Greater Harrisburg's Community Magazine

Plate Date: Feta, a knife cut and a star turn for Tanner Waxman

Photo by Waxman Photography.

Tanner Waxman relaxes on the couch of his dad’s photography studio in Hershey, a lock of his signature blue hair escaping from the side of his baseball cap as he shares a few details about his unique opportunity to appear on a popular Food Network cooking show.

It turns out that landing a slot on Chopped, Junior wasn’t Tanner’s first shot at fame.

“I did some Skype interviews for Food Network Star Kids’ and learned not to pair radishes and peanut butter,” said Tanner, an impish smile spreading across his broad face.

His mother Tijen offered a little more information.

He was the youngest one to compete at the time, and we got really far in the process, she said.

As for the odd food pairing, Tijen suggests that they might have been looking for something more like a slaw, rather than a mixture. The timing was less than ideal anyway. The family was in the process of moving their business and dealing with the aftermath of a flood.

The initial competition would have required us to be in Los Angeles for three weeks,” Tijen said.

The experience, although short-lived, was nonetheless valuable in giving the student an edge when the next opportunity presented itself.

Tanner and his dad Ali volleyed back and forth how the idea for Chopped, Junior came about and exactly how many Skype interviews were involved. But both seemed to agree that the first shot at fame was good practice for the second. Tanner tried again and, this time, beat out 3,000 other hopefuls for a slot. Afterwards, the real work began.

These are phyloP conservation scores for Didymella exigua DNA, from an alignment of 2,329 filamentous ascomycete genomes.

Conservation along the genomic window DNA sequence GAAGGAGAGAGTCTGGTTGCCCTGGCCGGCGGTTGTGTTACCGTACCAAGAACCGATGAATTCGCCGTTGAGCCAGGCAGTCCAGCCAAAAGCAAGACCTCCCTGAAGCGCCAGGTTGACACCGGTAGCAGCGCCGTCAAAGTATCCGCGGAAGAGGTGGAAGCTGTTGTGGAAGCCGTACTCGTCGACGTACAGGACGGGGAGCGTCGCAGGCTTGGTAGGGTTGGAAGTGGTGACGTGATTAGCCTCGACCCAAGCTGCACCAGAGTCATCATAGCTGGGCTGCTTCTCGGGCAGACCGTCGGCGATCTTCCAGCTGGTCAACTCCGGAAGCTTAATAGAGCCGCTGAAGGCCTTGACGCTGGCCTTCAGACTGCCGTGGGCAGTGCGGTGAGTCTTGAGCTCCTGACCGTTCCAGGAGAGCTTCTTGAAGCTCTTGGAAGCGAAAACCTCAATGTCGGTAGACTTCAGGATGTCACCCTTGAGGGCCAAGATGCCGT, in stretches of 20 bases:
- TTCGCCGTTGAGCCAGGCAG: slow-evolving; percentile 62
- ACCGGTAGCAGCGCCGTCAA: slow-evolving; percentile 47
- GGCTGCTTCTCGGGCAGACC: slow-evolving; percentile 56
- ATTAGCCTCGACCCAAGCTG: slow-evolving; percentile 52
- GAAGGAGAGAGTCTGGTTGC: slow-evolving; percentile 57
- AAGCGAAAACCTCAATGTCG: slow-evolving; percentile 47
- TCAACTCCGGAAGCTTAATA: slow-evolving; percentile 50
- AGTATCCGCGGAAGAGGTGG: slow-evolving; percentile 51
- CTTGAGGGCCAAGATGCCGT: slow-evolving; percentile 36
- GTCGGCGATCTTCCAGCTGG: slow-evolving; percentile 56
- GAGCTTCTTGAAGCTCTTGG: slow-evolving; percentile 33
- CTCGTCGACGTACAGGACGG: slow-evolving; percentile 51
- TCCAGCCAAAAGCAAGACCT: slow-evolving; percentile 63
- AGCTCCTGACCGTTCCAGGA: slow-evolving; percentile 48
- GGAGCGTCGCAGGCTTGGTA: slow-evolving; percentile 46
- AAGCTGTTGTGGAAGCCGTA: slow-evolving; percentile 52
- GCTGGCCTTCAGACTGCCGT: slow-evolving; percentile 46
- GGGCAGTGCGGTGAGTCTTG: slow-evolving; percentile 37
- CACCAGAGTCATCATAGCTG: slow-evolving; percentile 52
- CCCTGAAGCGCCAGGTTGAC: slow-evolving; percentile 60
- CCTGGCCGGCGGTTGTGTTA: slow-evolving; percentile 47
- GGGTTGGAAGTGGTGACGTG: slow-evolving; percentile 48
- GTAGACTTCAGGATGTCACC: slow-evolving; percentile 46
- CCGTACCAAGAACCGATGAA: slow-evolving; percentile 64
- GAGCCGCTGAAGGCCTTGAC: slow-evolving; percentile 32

Ali, who specializes in food photography, reached out to friends willing to share their knowledge and help young Tanner prepare for his debut. Café Fresco Chef Travis Mumma rose to the challenge.

“He was very hands on,” said Ali.

Tanner chimed in, adding, “He said, cut that celery, cut those carrots.

Chef David Mills, who works as a culinary instructor at HACC, also spent time with Tanner.

We met about once a week for two months to prepare for the competition, said Mills. He showed a lot of promise, and whatever I asked him to work on, he came back knowing exactly how to do it.”

Deep Cut

By October, 11-year-old Tanner had absorbed what he needed to know to compete on the show. He packed his bags and headed out to New York’s Chelsea Market for filming, joined by his biggest cheerleaders—mom, dad and 18-year-old sister Didi.

There, the budding young chef joined three of his peers to compete for the grand prize of $10,000 in an episode titled, “Three-Ring Kitchen,” based on a circus theme.

The show began with a bang as the children ran excitedly around the kitchen to gather ingredients for an appetizer using corn dogs, avocados, corn on a stick and circus cookies, while judges Ryan Guzman, Geoffrey Zakarian and Sunny Anderson chatted in the background. Buttoned-up Zakarian, whom Tanner found a bit intimidating, took a ribbing for claiming to never have consumed a corn dog.

“Geoffrey likes his corndog with a little dollop of caviar,” joked host Ted Allen.

With his fun sense of humor and confident stage presence, Tanner stood out early on with colorful commentary.